|Abineau and Rees Peaks via A-BJ Loop, AZ|
|Abineau and Rees Peaks via A-BJ Loop, AZ|| |
Abineau and Rees Peaks via A-BJ Loop, AZ
|Hiking||10.50 Miles|| 6 Hrs 58 Mns ||1.62 mph|
|4,261 ft AEG|| 28 Mns Break|
|My wife wanted to do a fitness test for our upcoming trip to Glacier. The Abineau-Bear Jaw Loop is a little shorter in distance than most of the Glacier hikes we have planned, but it packs about the right amount of elevation gain and at about the right altitude, so we zeroed in on this one.|
We were able to drive up Friday night, which allowed us an early start on Saturday morning. Hit the trail about 6:50 a.m. One other car in the parking area.
The only other time I've hiked this one, we took the loop counterclockwise, up Abineau. So, for variety's sake, we headed up Bear Jaw. The trail was gorgeous and having it to ourselves early in the morning, as the sun rose through the aspens, pines, and fir trees, with the birds singing the day into existence, was magical.
Other than a pair of trail runners, who passed us in the opposite direction just as we approached the final climb to the Waterline road, we didn't see a soul to that point.
At the Waterline junction, my wife found a comfortable spot in the shade and settled in to read a book, while I tackled a long-time objective of summitting Rees and Abineau Peaks.
The climb up to Rees from the Waterline Road gains about 1750 feet in 1.2 miles. Definitely gets the heart pumping. There is some deadfall to navigate right out of the gate, but it diminishes further up. The scree field (marked on my route) provided some relief from the deadfall and underbrush, and opened up first views to the north. After that, it was back into the woods (and welcome shade) for the upper half of the summit push.
About a 1/4 mile from the summit, I was near enough to the ridge into Bear Jaw Canyon that I took a quick jaunt to the west to view the canyon and look across and up to my second goal--Abineau Peak.
Shortly after resuming my climb, I topped out on Rees. Coming out of the forested climb and cresting the inner basin caldera, with the 5 other peaks instantaneously popping into view was awesome.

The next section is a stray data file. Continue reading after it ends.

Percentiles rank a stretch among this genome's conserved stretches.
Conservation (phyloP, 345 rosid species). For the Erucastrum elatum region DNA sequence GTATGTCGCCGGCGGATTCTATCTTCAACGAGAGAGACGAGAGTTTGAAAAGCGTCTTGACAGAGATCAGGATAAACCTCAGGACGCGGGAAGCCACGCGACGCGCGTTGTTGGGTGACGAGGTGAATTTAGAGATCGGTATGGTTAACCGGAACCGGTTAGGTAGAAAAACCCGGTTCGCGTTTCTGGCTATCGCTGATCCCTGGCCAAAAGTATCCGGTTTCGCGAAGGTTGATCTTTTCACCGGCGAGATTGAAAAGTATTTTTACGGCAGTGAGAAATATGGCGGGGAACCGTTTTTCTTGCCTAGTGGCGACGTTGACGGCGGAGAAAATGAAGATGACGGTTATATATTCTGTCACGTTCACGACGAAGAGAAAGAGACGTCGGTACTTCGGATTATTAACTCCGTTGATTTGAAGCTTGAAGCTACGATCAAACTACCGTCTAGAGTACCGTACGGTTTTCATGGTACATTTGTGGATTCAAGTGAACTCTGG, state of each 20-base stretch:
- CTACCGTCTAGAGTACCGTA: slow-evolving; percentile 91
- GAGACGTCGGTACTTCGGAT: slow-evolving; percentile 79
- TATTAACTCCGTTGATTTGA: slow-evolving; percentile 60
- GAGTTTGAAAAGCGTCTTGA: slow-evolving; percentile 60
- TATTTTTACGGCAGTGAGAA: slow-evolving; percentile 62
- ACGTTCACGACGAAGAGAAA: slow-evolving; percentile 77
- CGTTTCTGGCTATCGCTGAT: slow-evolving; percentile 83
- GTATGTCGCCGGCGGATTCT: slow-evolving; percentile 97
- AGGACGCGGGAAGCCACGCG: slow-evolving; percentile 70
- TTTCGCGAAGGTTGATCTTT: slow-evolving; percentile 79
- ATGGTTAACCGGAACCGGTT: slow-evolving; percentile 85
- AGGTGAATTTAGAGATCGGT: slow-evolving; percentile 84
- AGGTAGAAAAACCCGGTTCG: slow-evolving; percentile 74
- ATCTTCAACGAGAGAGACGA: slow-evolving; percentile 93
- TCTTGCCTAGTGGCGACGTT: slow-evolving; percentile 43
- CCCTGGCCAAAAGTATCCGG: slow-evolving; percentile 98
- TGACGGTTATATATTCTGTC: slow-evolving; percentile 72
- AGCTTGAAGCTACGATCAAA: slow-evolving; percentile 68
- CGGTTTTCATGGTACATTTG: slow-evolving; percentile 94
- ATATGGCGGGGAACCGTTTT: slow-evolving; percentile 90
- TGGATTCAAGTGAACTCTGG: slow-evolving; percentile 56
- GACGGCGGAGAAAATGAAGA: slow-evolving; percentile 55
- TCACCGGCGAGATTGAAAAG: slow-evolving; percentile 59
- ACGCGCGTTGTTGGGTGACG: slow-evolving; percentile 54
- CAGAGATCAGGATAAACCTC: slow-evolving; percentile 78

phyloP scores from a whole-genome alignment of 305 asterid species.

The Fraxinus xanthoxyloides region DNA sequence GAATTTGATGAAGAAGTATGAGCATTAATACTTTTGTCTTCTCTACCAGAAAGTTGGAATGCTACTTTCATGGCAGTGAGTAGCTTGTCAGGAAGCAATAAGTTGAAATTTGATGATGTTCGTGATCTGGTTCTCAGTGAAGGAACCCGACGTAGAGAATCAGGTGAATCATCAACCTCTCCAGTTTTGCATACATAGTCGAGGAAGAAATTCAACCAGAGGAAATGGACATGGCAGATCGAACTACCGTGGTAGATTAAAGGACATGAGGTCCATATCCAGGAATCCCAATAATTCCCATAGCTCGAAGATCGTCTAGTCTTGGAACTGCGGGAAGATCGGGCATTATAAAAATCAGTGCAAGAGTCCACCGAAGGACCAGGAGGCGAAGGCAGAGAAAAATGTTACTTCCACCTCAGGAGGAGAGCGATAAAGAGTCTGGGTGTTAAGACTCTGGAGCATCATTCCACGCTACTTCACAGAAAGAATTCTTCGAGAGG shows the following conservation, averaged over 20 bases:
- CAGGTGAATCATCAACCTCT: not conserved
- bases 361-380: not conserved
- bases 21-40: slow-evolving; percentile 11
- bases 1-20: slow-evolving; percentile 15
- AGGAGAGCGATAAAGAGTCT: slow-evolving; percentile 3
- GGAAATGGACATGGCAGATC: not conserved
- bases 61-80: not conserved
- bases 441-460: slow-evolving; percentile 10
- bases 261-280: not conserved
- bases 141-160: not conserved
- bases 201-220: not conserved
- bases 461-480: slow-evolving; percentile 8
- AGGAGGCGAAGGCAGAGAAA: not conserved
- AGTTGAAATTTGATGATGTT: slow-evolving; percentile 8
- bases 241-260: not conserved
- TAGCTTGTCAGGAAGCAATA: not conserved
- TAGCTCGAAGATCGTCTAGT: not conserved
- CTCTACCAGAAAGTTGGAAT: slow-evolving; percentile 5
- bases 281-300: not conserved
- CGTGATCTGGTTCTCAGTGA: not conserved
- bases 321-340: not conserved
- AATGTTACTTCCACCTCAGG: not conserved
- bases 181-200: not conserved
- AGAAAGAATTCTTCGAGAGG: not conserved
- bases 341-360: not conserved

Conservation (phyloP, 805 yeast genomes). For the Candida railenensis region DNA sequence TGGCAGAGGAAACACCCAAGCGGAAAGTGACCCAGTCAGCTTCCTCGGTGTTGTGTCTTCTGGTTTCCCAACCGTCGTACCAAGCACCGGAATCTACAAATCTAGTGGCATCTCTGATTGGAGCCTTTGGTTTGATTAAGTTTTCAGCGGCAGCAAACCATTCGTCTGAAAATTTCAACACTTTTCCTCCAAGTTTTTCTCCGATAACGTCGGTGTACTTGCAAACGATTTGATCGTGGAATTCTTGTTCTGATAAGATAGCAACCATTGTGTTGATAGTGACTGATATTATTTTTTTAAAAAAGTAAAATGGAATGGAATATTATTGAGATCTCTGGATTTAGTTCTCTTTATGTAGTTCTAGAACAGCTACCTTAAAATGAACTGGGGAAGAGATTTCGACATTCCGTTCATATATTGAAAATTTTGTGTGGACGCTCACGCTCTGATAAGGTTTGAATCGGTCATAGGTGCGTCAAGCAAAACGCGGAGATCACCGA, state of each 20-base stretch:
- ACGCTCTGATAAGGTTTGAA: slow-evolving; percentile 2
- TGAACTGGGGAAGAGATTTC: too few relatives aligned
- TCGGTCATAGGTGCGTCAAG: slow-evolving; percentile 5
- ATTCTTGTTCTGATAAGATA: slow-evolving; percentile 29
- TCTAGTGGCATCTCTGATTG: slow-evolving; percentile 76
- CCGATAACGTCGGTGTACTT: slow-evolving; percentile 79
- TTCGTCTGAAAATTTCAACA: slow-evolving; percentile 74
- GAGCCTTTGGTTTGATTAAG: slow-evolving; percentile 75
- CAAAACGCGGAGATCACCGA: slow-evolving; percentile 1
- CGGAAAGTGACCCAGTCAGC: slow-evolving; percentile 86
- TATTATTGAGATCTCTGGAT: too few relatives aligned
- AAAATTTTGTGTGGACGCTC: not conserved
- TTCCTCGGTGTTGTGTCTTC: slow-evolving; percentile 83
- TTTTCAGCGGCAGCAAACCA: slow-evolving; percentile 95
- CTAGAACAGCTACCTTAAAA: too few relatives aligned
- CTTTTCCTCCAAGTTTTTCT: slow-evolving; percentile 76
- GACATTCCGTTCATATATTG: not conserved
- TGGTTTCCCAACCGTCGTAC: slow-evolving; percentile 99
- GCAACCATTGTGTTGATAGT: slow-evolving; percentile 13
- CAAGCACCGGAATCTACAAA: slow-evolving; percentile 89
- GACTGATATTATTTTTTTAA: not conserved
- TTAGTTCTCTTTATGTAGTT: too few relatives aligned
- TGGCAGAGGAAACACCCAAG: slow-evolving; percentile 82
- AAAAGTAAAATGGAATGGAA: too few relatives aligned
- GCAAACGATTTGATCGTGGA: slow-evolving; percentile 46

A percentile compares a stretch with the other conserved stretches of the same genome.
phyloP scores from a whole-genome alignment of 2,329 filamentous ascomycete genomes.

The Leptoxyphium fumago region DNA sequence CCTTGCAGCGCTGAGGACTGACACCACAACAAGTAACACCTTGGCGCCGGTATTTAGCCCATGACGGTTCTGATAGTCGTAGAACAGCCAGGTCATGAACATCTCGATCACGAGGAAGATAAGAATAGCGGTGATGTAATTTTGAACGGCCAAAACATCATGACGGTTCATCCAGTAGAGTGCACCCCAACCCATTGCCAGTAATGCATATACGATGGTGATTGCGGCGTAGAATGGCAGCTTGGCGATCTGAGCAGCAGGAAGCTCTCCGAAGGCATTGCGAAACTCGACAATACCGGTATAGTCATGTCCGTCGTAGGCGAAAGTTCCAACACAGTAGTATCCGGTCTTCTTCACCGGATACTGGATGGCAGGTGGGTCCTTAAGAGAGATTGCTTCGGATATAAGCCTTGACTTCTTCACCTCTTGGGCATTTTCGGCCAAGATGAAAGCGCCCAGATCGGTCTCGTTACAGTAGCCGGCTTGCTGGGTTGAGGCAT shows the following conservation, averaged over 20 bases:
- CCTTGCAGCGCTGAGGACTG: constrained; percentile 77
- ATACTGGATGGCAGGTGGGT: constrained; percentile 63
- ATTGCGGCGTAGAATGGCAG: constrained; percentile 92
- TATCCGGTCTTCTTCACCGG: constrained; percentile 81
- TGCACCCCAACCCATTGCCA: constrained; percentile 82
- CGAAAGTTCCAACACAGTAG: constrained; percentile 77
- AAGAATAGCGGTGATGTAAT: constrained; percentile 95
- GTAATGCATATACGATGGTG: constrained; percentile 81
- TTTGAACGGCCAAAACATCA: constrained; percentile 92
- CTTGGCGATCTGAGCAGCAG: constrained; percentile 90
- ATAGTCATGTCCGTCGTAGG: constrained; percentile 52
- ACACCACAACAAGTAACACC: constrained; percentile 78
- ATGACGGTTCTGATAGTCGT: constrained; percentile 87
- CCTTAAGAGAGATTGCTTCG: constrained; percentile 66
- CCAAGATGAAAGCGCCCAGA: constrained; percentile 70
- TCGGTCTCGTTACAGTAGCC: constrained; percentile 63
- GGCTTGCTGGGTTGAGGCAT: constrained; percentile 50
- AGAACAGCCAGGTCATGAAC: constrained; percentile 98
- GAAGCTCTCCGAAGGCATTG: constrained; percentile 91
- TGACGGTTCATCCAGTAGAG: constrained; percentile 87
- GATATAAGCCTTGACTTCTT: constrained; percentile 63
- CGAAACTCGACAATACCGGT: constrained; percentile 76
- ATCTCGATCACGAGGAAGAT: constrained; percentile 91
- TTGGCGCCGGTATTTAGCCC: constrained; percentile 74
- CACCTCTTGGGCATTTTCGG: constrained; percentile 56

I signed the summit register and settled in for a mid-morning snack at what I believe to be the best lunch spot on the peaks. With a clear sky, no wind, and no other human being in sight, I took in a few calories and caught my breath, while admiring the impressive south-facing perspective across Caldera of Doyle, Fremont, and Agassiz--with the Weatherford trail slicing its way through, and with the Inner Basin pumphouse and "bus stop" almost 2,000 feet below, and with Abineau and Humphreys Peak at my right shoulder, also joining in the view.
Just off the summit to the west, Rees Peak is also home to the coolest-looking tree skeleton in the Peaks. Not sure what kind of tree it is, but its remains are a true work of Mother Nature's art.
After admiring the Rees summit "tree decor," I covered the brief descent on the west side of Rees and then began climbing again up to Abineau. There was a little more "choose-your-adventure" on the route up Abineau, mostly involving which side of the ridge to take when coming up to an obstacle. Mostly, I stayed to the right and that seemed to work well.
Just before the summit, I came to a boulder obstacle. On this one, I banked left which required a little hand-over-hand, Class 3 climbing, but nothing requiring major exposure.
The summit of Abineau is bare at 11,838 ft, allowing impressive 360-degree views, and, with its ability to give Humphreys some perspective (rather than being on top of it), I think Abineau provides the best vantage point to take in all of the peaks in one place.
After drinking my fill of the views, I realized I was a bit behind schedule for reconnecting with my wife, so I decided to see if there was cell reception on the summit. To my relief--but also disappointment--there was. I was able to readjust our meeting time and then started my descent.
On the way down, I visited the B-17 crash site and paid my respects. Crazy that this accident happened only three days after the better-know B-24 crash on Humphreys. Also, while the plane in this one was having a lot of other issues (it was on fire prior to crashing) and may not have survived in any event, the proximity of the crash to the top of the ridgeline suggests that it would have cleared the ridge with only a small amount of additional elevation.
The rest of the descent was uneventful, but seemed to take forever.
I reconnected with my wife on the Waterline Road, where she reported a handful of mountain bikers and a few groups of hikers passing on the loop. By that time, temperatures were rising and the sun was high, making shade along the road a scarce commodity.
Descending Abineau trail through the avalanche zone in the exposed sun cemented my preference for the Bear Jaw trail.
Back at the the trailhead, the temps were plus 90 degrees. Thankfully, a few clouds had developed and provided some protection from the sun as we traversed the last open section before the parking lot. All in all, some great nature therapy for the weekend!
Hit up Freddy's for frozen custard before heading back to the valley. Ended up having to divert through Payson at Camp Verde due to an accident closing down I-17. Poured rain between Pine and Payson. Probably the same storm that pounded the Valley later than evening.